Welcome to Clubhouse Chat page. Those of you who are not a member won’t be aware that the location of the Clubhouse is shrouded in mystery. The only way to visit it is via membership or an invite to the tearoom. Every few days, I’ll be sharing a conversation with all sorts of writers and authors at different levels of their writing careers. Over tea and cakes, or maybe a glass of something stronger, I shall be chatting with my guest about their work in progress, or latest book release.
Today in the tearoom I’m chatting to historical writer, J.P. Reedman. Welcome Janet.
Thanks for the invite to your lovely tearoom, Paula.
Now we have our refreshments, let’s start by asking you when you first begun your writing journey what drew you to your chosen genre?
I have always had a deep, abiding love of the past. One of my first stories was about Cleopatra–I was five.
What writing elements do you think are your strongest points, and what would you like to do better?
I am very strong on visual imagery. If I describe a castle that actually existed but is ruins now, I want my reader to see that castle as it was through a picture painted with words. My weakest point used to be dialogue but I have improved with practice and got away from too much ‘ye olde English’ type conversations.
Tell us a little about latest writing project. Is it a new idea, or one you have been mulling over for some time?
My current one is about a very wicked medieval lady called Mabel; legend calls her the ‘mother of the Devil’! I have another project planned for 2020 which involves the rewrite of an epic fantasy I wrote in the early 80’s. I threw away the original draft as it was impossible to work with–but I cannot get the characters and landscapes out of my head. It still begs to be written!
Choosing only five of your favourite authors. Can you list them in order 1 begin the top of your list and say how have they influenced your writing?
A mixture of fantasy and historical fiction writers–Tolkien (epic, mythology, worldbuilding), Alan Garner (folklore and sense of place), Susan Cooper (same as Garner), Rosemary Sutcliff (historical fiction deeply associated with place and memory), Sharon Kay Penman (looking at historical characters in new ways.)
Were any of your characters inspired by real people?
In my historical fiction, all my books are based on actual figures and most are written in first person from the MC’s viewpoint. I never thought I would write in either 1st person or about real people, but things turned out very differently, and I now enjoy writing both!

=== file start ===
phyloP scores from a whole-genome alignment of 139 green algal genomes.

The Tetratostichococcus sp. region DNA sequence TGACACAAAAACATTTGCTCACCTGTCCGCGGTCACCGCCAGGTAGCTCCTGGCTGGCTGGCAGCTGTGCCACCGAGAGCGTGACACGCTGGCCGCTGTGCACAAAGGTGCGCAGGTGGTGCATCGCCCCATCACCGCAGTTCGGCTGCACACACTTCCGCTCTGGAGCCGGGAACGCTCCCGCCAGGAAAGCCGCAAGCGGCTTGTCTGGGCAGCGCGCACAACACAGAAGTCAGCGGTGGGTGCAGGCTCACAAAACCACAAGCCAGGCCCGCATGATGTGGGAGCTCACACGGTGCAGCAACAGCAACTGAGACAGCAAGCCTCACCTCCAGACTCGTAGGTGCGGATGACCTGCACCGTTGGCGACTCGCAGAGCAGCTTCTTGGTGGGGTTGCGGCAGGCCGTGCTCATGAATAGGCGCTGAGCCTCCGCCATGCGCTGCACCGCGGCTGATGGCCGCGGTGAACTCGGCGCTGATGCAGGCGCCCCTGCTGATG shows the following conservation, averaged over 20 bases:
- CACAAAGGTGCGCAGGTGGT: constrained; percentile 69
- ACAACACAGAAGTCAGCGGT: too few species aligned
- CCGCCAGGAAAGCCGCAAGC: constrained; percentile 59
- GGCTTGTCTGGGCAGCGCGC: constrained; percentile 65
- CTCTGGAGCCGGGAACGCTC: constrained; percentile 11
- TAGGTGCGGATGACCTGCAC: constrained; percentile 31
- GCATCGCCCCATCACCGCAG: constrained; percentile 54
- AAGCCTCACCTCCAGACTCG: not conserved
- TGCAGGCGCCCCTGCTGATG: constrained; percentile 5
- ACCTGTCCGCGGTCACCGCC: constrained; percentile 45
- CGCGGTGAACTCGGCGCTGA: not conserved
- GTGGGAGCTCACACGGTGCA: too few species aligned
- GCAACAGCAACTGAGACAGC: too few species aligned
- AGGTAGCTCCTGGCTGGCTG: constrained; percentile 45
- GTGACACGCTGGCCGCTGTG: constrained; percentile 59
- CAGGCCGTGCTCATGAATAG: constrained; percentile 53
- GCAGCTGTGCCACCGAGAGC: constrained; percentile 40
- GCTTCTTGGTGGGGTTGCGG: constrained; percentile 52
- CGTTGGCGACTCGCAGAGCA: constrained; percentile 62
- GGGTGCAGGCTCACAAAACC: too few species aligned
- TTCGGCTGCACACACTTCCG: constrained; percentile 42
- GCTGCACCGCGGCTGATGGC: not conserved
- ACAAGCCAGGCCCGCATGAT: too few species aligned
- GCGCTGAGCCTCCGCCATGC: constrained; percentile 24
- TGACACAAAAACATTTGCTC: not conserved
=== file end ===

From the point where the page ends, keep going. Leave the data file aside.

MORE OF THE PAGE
Is there anything about you your readers might be surprised to find out?
I grew up in Canada, moved to the UK in 1992, was in an episode of a TV series with Johnny Depp, and worked twelve years at Stonehenge!
Do you set yourself a daily word count?
I don’t set myself a target but I make sure I write at least *something* every day.
How many hours in a day do you write?
Two or three. Other time is filled by Twittering and other book promo.
Did you ever consider writing under a pseudonym?
My first name is Janet. Some of my early poems and stories from the 1980’s are still floating around the Internet under the name Janet P. Reedman. I went to ‘J.P.’ because I was afraid men wouldn’t buy my novels about the Wars of the Roses, imagining that they were festooned with romantic scenes or something! In fact, I write better battles than bedroom scenes!
How long on average does it take you to write a book?
I endeavour to get out three books a year, with maybe a couple of short stories or novellas in between, so roughly about 4 months, though in reality anything between 3-7.
Thank you for joining me, Janet, our driver, Brutus will run you home when you’re ready to leave.
If you want to find out more about J.P. Reedman’s writing and books check out the links below:
LONGSWORD’S LADY: http://mybook.to/elasalisburyMedieval Babes series (Little-Known Medieval Women) http://mybook.to/medievalbabesWars of the Roses: I RICHARD PLANTAGENET SERIES: http://mybook.to/Richardseries
Facebook page: https://www.facebook.com/IRichardPlantagenet
If you want to find out more about Clubhouse Member’s Books don’t forget to check out the Clubhouse Bookshops too.